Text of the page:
Man on the Spot #25: Big banks, “An Industry of Mediocrity” and detainee rights

Posted by on December 29, 2013 in Blog | 0 comments

Image: Cook Istlands, Wikipedia Commons

Image: Cook Istlands, Wikipedia Commons

It’s Hard to Summon Sympathy for Big Banks
Published: December 12, 2013

Speaking at a banking industry conference last month in New York, Mr. Lynch recalled that he had been working at Morgan Stanley in London before he returned to this country in 2011 to join Bank of America. He had thought, he said, that by then — three years after the collapse of Lehman Brothers set off the financial crisis — anger at banks would have declined.
He was wrong: “It was worse.”

Billionaires’ Row and Welfare Lines
Published: By CHARLES M. BLOW
October 25, 2013

Median household income continues to fall, according to recent data from the Census Bureau. The data showed, “In 2012, real median household income was 8.3 percent lower than in 2007, the year before the most recent recession.”

Surprise in a Matchup of Presidential Stock Portfolios
It turns out the Obama portfolio has beaten the stock market by more than two to one. Since the publication of the report through Tuesday, it gained 57.8 percent compared with 26.2 percent for the Standard & Poor’s 500-stock index. (Mr. Costelloe assumed that each portfolio was made up of 100 shares of each of the stocks in it.) The Romney portfolio’s rise was 32.2 percent.

“Wake up the Banking Police”
By Gretchen Morgenson //New York Times

‘An Industry of Mediocrity’
Published: October 20, 2013
But universities have proved largely immutable. Educators, including some inside these institutions, say universities have treated education programs as “cash cows.” The schools see no incentive to change because they have plenty of applicants willing to pay full tuition, the programs are relatively cheap to run, and they are accountable to no one except accrediting agencies run by, you guessed it, education schools. It’s a contented cartel.

Roger_CohenThe Handyüberwachung Disaster
Published: October 24, 2013
But all Europe is. The perception here is of a United States where security has trumped liberty, intelligence agencies run amok (vacuuming up data of friend and foe alike), and the once-admired “checks and balances” built into American governance and studied by European schoolchildren have become, at best, secret reviews of secret activities where opposing arguments get no hearing.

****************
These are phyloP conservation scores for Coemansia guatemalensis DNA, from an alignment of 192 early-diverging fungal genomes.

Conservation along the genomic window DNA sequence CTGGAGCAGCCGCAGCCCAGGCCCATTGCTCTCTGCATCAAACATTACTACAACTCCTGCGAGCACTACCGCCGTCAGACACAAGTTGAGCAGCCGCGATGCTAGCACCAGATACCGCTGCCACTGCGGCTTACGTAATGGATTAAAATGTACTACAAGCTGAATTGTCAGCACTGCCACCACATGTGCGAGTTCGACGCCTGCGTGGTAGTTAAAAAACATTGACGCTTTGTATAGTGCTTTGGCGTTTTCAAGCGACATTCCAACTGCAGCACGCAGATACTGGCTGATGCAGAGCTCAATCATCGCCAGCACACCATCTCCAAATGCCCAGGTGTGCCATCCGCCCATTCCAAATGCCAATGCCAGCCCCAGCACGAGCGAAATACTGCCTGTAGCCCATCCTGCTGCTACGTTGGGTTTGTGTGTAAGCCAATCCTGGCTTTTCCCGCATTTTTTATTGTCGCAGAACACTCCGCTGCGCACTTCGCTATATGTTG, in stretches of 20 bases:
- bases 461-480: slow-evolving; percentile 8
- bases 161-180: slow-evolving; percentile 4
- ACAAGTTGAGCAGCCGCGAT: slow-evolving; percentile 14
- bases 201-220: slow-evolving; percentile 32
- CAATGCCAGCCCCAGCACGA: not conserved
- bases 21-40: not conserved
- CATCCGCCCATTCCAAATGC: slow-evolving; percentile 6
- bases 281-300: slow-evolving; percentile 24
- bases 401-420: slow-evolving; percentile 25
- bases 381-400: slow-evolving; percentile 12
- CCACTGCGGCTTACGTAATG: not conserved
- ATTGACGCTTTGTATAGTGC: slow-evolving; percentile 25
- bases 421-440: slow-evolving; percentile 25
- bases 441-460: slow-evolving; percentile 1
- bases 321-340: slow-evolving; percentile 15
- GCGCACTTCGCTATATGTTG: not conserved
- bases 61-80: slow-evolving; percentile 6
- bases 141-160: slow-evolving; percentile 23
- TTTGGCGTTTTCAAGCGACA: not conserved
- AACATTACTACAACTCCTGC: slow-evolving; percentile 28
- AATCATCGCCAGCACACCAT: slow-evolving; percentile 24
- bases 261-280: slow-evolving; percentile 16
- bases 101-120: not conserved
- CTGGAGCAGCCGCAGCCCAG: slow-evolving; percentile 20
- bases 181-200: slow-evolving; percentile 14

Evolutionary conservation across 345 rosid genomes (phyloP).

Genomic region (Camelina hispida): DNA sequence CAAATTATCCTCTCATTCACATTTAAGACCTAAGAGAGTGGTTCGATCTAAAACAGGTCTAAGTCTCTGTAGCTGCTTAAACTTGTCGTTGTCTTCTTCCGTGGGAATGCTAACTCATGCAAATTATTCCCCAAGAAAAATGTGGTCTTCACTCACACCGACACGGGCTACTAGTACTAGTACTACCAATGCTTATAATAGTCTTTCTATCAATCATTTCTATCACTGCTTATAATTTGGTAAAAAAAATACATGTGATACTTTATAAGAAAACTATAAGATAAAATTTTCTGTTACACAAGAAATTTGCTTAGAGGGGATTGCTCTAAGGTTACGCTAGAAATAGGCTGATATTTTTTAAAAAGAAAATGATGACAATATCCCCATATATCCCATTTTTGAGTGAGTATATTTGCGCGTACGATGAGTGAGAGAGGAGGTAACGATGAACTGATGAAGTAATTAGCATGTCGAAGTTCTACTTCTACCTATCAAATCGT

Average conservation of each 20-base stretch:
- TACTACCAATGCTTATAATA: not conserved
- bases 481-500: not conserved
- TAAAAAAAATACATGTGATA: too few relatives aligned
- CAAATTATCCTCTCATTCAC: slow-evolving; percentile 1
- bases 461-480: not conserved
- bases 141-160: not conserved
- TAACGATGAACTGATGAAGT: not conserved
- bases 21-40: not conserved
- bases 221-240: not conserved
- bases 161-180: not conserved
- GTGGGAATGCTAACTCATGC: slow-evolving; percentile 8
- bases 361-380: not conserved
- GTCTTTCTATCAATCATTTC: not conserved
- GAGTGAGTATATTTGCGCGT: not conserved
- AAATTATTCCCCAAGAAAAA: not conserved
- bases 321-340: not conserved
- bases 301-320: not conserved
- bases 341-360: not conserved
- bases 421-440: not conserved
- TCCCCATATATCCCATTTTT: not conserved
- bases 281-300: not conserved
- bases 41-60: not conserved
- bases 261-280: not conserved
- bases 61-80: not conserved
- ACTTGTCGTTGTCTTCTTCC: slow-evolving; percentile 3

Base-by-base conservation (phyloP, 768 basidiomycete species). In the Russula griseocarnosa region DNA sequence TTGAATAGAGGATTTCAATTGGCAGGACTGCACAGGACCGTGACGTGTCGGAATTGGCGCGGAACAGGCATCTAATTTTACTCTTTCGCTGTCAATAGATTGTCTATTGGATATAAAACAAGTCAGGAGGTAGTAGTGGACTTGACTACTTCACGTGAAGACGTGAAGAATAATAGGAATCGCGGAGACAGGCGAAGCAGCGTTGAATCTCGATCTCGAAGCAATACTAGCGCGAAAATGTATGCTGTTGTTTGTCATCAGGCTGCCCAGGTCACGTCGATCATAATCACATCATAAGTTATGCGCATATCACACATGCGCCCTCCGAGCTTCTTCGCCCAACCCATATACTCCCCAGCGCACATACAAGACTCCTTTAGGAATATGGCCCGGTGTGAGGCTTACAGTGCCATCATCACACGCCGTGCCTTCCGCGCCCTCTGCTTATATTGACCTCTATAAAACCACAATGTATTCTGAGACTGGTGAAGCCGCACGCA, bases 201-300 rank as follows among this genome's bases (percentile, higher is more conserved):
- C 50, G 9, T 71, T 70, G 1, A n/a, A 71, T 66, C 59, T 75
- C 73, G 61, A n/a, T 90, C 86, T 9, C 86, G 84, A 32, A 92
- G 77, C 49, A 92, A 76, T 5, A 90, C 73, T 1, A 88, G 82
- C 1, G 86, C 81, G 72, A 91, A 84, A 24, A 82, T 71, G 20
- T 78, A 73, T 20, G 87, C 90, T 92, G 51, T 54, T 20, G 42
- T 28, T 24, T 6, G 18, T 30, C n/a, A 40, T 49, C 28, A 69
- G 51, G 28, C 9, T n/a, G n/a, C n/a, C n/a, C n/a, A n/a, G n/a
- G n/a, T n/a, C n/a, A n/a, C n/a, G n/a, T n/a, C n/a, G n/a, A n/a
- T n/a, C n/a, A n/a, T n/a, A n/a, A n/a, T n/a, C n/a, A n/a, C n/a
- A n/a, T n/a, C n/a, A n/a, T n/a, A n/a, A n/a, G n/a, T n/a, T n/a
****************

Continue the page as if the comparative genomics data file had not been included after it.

GhailaniFormer Detainee’s Right to Speedy Trial Wasn’t Violated, Appeals Panel Rules
By BENJAMIN WEISER nytimes 10/25/13
Mr. Ghailani’s lawyer, Peter E. Quijano, said his client would seek an appeal to the Supreme Court. “The government did not act expeditiously to afford Ahmed Ghailani a trial after subjecting him to enhanced interrogation techniques and then forcing him to languish for years at Guantánamo Bay,” Mr. Quijano said by e-mail.

In Search of Republican Grown-Ups
Published: October 24, 2013
Mr. Hatch and other establishment senators believe that grown-ups would not threaten the country’s full faith and credit, or keep the government closed, in order to get their way. That’s true, but it’s a rather pallid definition of maturity. A mature and responsible political party would do more than prevent a government default; it would offer serious solutions to the nation’s most pressing problems instead of running from them.

Mandela’s Unfinished Revolution
Published: December 13, 2013
I cannot help but think that despite Mr. Mandela’s political genius, he was blindsided by three things: the greed of many of his comrades in the A.N.C., the staunch resistance of many white people and the private sector to his party’s economic reforms, and the power of global capitalism to turn political radicals into orthodox, if not complacent, “reformers.”